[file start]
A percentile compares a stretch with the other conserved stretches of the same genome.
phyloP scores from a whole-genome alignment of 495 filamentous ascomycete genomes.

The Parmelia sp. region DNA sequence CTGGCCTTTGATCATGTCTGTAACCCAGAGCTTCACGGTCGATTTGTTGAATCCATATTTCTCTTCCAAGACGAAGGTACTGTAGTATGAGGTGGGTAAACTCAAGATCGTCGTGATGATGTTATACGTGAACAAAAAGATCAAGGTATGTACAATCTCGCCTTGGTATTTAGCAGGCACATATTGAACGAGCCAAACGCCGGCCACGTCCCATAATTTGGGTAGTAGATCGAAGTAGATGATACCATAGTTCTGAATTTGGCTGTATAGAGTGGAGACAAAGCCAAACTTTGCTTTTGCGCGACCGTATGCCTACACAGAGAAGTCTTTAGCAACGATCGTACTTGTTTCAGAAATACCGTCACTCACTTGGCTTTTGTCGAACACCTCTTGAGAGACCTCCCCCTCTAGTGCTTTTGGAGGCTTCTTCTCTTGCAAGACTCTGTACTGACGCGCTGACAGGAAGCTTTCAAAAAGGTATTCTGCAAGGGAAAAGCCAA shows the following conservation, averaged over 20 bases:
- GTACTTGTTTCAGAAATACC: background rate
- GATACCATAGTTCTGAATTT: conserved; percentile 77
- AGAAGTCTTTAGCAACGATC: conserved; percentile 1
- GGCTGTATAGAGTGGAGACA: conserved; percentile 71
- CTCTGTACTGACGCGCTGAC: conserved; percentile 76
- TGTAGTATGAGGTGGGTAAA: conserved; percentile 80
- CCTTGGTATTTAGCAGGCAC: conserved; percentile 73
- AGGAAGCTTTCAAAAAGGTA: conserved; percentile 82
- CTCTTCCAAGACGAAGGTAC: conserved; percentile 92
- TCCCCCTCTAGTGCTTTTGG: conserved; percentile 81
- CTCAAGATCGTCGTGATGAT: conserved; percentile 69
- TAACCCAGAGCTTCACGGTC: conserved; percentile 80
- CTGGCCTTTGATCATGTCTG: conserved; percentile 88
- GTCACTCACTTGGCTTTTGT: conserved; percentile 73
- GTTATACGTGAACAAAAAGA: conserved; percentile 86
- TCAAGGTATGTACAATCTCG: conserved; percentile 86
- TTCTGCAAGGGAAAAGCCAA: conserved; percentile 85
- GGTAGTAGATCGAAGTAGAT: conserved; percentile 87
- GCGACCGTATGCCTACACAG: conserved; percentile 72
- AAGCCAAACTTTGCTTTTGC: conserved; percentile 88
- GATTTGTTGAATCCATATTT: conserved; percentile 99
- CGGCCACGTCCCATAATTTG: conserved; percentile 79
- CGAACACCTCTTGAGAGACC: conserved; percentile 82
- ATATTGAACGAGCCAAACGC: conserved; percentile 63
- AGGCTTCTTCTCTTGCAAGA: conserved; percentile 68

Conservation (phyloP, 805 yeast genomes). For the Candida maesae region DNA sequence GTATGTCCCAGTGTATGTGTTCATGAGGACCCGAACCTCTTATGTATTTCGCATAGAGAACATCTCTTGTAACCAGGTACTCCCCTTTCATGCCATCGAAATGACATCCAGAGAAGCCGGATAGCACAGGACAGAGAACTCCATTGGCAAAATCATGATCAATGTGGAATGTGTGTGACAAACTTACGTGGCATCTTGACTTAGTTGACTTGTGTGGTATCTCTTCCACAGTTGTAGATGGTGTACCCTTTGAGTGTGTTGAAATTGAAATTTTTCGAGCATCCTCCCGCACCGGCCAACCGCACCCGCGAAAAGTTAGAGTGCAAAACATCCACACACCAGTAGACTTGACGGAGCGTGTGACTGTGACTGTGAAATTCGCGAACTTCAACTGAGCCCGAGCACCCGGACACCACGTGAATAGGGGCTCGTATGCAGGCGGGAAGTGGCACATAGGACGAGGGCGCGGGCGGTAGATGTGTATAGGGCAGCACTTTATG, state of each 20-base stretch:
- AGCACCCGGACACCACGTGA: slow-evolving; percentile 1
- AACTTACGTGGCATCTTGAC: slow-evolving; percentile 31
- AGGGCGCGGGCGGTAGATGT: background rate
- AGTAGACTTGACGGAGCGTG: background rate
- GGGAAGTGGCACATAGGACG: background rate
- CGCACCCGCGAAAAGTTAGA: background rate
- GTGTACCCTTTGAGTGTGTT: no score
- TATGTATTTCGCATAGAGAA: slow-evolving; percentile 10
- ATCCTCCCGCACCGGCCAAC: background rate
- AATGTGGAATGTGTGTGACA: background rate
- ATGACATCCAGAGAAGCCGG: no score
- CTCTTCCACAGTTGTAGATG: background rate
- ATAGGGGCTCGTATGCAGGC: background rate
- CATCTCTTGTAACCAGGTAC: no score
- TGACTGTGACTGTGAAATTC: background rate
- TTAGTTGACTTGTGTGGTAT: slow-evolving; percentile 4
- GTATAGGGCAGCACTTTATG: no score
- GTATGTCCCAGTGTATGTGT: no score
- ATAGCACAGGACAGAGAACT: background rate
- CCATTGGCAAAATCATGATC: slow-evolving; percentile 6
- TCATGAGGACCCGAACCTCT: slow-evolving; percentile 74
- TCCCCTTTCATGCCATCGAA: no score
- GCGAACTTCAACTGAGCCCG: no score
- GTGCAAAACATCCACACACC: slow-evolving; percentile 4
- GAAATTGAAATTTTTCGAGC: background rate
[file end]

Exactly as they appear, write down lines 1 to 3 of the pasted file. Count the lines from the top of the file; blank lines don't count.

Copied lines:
A percentile compares a stretch with the other conserved stretches of the same genome.
phyloP scores from a whole-genome alignment of 495 filamentous ascomycete genomes.

The Parmelia sp. region DNA sequence CTGGCCTTTGATCATGTCTGTAACCCAGAGCTTCACGGTCGATTTGTTGAATCCATATTTCTCTTCCAAGACGAAGGTACTGTAGTATGAGGTGGGTAAACTCAAGATCGTCGTGATGATGTTATACGTGAACAAAAAGATCAAGGTATGTACAATCTCGCCTTGGTATTTAGCAGGCACATATTGAACGAGCCAAACGCCGGCCACGTCCCATAATTTGGGTAGTAGATCGAAGTAGATGATACCATAGTTCTGAATTTGGCTGTATAGAGTGGAGACAAAGCCAAACTTTGCTTTTGCGCGACCGTATGCCTACACAGAGAAGTCTTTAGCAACGATCGTACTTGTTTCAGAAATACCGTCACTCACTTGGCTTTTGTCGAACACCTCTTGAGAGACCTCCCCCTCTAGTGCTTTTGGAGGCTTCTTCTCTTGCAAGACTCTGTACTGACGCGCTGACAGGAAGCTTTCAAAAAGGTATTCTGCAAGGGAAAAGCCAA shows the following conservation, averaged over 20 bases: